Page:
The identity of the poor and the nature of poverty both changed utterly at the industrial revolution.
In terms of the nature of poverty there are striking contrasts. For example, the traditional poor were thin, starving, and spent most of their tiny income on food - but the modern poor are obese, eat too much, and spend most of their income on entertainment, distractions, fashion etc.
The traditional poor worked very long hours, day after day - the modern poor do not work
And so on.
But the traditional and modern poor are different people altogether.
1. The traditional poor were dead, or soon to be dead.
And if they themselves did not die, then all of their children very probably would.
(Pretty much all of the children who survived themselves to reproduce, were from the upper and middle classes - a small proportion of the population (?15 percent) produced nearly all the offspring who survived childhood.)
2. Therefore the traditional poor were a temporary class - always going extinct, but being replaced by downward mobility from the middle and upper classes.
3. In consequence, the traditional poor, while they were briefly alive, were recent descendants of the middle and upper classes - they had wealthy ancestors and probably wealthy relations.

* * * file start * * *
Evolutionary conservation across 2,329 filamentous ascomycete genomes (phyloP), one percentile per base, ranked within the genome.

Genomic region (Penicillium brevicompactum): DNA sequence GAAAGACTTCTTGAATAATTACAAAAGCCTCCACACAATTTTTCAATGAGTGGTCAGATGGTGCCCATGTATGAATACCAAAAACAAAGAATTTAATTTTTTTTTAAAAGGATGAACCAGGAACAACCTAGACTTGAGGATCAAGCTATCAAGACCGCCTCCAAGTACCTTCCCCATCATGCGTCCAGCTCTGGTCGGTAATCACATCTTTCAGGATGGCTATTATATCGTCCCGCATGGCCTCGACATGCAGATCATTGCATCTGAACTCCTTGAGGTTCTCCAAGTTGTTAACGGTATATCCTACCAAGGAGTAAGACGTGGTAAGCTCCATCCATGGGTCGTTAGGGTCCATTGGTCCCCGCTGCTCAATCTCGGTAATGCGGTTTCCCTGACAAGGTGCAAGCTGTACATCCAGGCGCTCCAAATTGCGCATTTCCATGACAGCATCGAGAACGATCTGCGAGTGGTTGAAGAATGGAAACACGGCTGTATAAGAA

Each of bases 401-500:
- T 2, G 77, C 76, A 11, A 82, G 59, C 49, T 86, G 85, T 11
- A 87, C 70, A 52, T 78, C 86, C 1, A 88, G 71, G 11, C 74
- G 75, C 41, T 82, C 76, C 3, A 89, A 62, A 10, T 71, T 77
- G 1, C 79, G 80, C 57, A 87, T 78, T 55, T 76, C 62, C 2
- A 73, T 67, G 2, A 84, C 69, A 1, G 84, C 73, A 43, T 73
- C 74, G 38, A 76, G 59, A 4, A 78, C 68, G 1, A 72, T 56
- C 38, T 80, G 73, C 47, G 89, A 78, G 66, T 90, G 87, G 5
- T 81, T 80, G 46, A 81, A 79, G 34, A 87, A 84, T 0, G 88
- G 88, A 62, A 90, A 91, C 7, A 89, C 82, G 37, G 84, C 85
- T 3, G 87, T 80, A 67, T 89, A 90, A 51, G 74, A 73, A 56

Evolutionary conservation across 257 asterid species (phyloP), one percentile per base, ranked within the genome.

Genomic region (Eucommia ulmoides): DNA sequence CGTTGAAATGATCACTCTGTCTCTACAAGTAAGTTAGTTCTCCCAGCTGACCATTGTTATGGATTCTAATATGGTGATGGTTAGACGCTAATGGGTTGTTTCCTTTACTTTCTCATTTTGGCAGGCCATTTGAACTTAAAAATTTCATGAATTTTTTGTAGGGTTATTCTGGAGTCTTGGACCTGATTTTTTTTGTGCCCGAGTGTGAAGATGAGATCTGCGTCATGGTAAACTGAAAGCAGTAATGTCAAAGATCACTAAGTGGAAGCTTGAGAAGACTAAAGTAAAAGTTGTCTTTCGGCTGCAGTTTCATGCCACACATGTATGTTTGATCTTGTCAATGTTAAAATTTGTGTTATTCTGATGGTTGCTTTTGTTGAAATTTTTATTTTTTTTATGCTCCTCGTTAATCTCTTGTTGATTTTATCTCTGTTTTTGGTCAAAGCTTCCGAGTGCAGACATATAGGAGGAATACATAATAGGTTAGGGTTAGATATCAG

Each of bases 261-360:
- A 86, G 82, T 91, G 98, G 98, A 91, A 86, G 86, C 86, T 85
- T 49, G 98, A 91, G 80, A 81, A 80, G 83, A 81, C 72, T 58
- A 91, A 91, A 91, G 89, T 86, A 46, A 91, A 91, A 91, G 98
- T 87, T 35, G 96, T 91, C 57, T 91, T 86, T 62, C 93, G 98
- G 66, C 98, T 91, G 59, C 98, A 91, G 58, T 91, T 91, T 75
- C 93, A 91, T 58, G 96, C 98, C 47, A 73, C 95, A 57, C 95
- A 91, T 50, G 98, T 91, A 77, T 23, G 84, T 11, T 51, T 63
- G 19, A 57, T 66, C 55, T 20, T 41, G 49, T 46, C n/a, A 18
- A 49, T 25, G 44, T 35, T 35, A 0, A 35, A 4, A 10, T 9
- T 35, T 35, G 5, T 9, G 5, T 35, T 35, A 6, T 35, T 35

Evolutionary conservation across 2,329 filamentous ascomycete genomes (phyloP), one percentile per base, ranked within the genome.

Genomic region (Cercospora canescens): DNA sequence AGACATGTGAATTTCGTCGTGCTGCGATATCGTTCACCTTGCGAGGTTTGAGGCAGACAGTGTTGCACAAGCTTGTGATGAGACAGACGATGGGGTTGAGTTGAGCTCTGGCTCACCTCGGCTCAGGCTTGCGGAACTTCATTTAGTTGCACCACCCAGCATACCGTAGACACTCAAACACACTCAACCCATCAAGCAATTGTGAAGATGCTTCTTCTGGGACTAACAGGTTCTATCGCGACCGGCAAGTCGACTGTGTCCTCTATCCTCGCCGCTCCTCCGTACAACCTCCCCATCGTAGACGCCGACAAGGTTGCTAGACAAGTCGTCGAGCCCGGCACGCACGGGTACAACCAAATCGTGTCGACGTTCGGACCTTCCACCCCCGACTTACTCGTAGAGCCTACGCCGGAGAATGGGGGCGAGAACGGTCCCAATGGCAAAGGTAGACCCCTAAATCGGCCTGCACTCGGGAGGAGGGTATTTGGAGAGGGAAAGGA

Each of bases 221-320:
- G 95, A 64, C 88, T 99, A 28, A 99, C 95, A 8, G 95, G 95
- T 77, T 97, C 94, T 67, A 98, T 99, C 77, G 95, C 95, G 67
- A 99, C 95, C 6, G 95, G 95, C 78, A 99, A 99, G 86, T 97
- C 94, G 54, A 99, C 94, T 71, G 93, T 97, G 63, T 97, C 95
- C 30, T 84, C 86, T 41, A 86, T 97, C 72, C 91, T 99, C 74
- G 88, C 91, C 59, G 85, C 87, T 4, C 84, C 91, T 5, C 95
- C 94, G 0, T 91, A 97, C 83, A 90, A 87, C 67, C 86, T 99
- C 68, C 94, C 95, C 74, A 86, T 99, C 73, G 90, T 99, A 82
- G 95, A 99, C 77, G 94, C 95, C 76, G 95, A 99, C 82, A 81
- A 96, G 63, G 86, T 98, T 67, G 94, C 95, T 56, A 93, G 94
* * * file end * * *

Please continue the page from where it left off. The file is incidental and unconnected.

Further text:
The traditional poor were in effect 'distressed gentlefolk' - for instance the offspring of the younger sons, plain sisters, rebellious, idle, sick, unintelligent and unlucky members of the middle and upper classes.
4. Traditional poverty was therefore a temporary transitional state en route to (not long delayed) death.
1. The modern poor are first and foremost alive, not dead.
2. Furthermore the modern poor will raise - or have raised by someone else if they cannot or will not raise them for themselves - nearly as many children as they produce. Since the industrial revolution and for the first time in human history the poor have a higher Darwinian 'reproductive success' than the wealthy.
3. Thus the modern poor are mostly the descendants of previous poor.
4. The modern poor are therefore a permanent (multi-generational), self-reproducing class.
In sum the Industrial Revolution did indeed create poverty - but not in the sense most people believe. The Industrial Revolution created poverty by keeping the poor alive, and allowing them to reproduce - and making the poor into a permanent and self-replicating class.
In effect, and paradoxically; the Industrial Revolution has been blamed for keeping poor people alive and the children of the poor alive, rather than killing them all (or almost all) by starvation, disease and violence.
This is a developed summary and interpretation of Gregory Clark's A Farewell to Alms (2007).